Les: Maybe I just have a different connection you know it's... here's the deal I grew up you know with single-parent family and we were marginalized so maybe my exposure my awareness of problems that face those populations is a little more personal okay and being able to give back to the communities that I grew up in is very rewarding you know, even even a private practice let's not talk about dental outreach let's talk about private practice we made it kind of our mission to see you know a dozen patients a year that couldn't out afford treatment and we just deliver treatment to them you know whatever the reason was if they couldn't meet their needs, everyone has a story everyone goes through hardships it's nice to give back we have that ability and we've made some absolutely fantastic friendships over the years. So for me there's definitely a personal tangent you know it's rewarding and it's let me tell you it's really heartbreaking to bump into a classmate from public school or high school and you're providing treatment and they're getting treatment you know just open your eyes that not everyone is at the same level and it's nice to give back.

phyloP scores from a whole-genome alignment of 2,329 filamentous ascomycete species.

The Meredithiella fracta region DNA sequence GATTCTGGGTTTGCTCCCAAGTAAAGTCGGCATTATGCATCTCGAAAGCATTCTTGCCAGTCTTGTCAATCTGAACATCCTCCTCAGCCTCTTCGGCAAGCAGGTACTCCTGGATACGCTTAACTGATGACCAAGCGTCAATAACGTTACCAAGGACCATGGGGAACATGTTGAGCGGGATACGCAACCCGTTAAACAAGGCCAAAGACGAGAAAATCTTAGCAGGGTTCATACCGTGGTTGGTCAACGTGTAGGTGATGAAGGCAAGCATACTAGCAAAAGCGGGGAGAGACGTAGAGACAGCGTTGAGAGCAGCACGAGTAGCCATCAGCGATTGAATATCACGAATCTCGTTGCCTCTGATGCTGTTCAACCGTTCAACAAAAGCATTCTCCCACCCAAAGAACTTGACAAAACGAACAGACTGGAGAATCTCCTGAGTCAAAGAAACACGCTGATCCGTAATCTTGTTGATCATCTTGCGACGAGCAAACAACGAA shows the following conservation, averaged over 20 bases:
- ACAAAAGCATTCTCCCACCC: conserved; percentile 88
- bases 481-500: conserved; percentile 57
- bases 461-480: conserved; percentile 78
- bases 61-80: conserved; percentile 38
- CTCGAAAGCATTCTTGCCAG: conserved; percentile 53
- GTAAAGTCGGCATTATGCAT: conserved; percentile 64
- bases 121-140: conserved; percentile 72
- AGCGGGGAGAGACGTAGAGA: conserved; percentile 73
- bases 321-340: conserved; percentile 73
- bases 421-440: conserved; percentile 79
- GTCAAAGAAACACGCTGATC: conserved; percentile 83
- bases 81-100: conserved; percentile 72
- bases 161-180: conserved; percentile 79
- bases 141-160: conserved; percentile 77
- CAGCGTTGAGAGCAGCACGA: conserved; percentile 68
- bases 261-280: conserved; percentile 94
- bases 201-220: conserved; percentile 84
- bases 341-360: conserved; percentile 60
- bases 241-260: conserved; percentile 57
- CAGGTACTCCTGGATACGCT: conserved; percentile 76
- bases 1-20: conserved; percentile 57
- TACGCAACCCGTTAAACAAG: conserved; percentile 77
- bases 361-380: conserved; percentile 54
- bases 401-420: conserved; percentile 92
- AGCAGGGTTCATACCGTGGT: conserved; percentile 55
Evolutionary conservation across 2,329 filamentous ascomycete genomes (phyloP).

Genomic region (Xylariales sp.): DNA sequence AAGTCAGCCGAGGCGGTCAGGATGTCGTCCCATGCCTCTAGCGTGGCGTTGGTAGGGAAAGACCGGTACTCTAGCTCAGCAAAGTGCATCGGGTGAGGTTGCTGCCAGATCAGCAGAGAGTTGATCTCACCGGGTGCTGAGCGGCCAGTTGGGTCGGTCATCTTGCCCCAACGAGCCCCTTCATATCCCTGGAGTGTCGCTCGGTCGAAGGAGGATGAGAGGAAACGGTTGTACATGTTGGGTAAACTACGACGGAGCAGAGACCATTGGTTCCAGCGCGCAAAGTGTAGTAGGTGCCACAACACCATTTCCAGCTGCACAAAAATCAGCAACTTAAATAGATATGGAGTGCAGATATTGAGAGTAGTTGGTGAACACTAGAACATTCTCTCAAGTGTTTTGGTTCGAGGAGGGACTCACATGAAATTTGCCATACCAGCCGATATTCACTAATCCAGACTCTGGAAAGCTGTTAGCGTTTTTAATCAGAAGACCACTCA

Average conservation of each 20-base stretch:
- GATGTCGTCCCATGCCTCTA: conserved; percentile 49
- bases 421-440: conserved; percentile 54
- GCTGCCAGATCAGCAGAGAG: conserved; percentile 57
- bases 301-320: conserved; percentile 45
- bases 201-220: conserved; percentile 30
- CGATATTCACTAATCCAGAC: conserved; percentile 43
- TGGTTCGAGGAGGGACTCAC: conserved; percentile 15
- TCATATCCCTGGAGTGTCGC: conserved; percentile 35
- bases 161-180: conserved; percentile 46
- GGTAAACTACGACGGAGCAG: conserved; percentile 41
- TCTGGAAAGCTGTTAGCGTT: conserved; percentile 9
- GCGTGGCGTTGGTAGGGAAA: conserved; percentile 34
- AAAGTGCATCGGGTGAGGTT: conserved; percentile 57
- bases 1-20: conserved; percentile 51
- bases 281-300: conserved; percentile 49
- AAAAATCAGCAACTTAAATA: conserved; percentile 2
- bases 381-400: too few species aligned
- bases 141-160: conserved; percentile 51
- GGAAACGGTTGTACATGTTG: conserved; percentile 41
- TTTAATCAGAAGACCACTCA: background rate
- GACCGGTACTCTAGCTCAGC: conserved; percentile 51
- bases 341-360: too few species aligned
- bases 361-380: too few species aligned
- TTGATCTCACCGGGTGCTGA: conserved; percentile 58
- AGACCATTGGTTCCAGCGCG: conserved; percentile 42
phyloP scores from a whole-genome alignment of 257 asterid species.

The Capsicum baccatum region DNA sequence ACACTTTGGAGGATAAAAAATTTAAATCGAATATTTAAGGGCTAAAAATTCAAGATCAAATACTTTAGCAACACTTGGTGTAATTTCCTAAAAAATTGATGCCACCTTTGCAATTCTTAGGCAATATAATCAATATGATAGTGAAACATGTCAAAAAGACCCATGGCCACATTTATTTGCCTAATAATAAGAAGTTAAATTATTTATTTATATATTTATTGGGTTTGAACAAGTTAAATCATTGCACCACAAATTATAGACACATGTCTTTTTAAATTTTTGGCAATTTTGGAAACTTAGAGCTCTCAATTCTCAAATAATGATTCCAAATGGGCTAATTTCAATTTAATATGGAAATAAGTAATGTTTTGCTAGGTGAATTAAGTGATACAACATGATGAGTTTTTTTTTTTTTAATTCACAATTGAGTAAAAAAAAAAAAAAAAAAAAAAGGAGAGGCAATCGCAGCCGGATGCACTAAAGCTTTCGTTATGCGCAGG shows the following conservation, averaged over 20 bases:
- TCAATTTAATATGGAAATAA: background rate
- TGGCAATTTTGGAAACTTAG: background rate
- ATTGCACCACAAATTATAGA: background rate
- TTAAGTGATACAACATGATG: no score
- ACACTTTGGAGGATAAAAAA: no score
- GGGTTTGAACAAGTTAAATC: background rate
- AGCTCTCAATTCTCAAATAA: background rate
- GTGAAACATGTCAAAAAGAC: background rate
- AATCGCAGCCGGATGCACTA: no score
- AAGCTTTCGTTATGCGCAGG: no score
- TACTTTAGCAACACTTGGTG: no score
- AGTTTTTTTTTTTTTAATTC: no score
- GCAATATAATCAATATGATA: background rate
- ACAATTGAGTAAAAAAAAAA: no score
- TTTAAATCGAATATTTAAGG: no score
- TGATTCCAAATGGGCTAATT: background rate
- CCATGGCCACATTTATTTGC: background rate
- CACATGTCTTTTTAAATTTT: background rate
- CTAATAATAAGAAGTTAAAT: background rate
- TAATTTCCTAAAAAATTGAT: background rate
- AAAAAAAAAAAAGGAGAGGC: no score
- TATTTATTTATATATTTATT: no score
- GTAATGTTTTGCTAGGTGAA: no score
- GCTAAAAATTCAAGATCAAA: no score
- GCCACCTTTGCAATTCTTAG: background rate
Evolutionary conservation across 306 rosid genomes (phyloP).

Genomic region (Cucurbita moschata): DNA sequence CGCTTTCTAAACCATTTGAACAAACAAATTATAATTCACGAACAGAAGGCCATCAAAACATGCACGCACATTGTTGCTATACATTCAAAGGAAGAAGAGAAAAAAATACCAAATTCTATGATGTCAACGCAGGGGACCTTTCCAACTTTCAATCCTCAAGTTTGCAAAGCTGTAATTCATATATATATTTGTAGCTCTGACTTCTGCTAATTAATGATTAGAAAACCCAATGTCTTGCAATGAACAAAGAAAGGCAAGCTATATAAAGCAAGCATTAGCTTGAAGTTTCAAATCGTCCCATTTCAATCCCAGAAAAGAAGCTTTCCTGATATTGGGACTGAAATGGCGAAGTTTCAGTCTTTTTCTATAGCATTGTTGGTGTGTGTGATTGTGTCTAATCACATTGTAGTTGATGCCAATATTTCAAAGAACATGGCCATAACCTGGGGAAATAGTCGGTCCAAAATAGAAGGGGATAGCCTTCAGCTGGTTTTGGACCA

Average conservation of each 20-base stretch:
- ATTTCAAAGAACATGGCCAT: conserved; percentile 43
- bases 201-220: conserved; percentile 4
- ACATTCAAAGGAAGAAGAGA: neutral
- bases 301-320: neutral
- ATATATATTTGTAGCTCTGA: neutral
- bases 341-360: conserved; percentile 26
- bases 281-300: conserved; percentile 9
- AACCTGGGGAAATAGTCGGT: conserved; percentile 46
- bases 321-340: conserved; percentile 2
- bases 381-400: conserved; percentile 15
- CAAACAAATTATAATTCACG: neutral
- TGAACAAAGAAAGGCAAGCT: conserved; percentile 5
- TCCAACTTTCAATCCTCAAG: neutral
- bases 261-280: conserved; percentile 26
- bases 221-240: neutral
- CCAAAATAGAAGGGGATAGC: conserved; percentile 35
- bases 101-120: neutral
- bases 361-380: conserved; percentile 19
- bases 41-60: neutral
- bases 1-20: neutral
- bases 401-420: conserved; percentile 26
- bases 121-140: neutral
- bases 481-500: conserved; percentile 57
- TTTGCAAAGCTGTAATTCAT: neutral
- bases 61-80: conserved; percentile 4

Howard: You know I when I grew up in on you know I went to Catholic you know school from first grade to end of Creighton University and my favorite nun was my tool the sisters are Catholic nuns and my favorite gnome was Mother Teresa Calcutta and I always thought that the one insightful thing she would say is that a lot of times Americans think well it was this idea you can't help everyone and Mother Teresa always say I don't care if you can't help everyone help one and if you have extra time maybe you can help too but you don't but when you start thinking in absolutes people just throw in the towel they say well you can't help everyone well just because you can't help everyone doesn't mean that you can't help one person and yeah it's I'd say that is such an emotional issue. I don't know why that is such an emotional issue because when I go to the greatest civilizations like Canada, Japan, Australia, New Zealand, Denmark, Sweden, Finland, I mean just the greatest countries in the world they all provide basic health care for their people because. I was reading a story here in Arizona where this some guy was a cutting palm trees in Arizona fell out of the palm tree hurt his back and a year later he still couldn't get out of bed because he can't afford it and well you don't you build a great country if your buddy can't get out of bed for a year and there's a treatment for that the end whatever you spent on his treatment I'm sure he would pay back in tax dollars eventually because his economics but I don't want to but I but I know it's emotional and I don't have a single dentist friend in Arizona who agrees with your system on that deal. I mean I'm just none of them agree it's just so emotional. So I want you to switch your since you're in dental school and you've been watching graduates come out and since all the old people like me read textbooks and all the young people read digital digital books so all the podcasters are pretty much millennials, in fact shoot me an email Howard@dentaltown.com and tell me how old you are do you know what it's gonna be it's gonna be 30 and under and or if you watch this on youtube put a comment in the comments afterwards and thank you so much for the 10,000 people who follow this show on YouTube under on dentaltown but what advice would you give to dental graduates what patterns of success have you seen with graduating classes where dental graduates do better five 10 years out of school since you've been in there versus other behaviors that don't lead to success?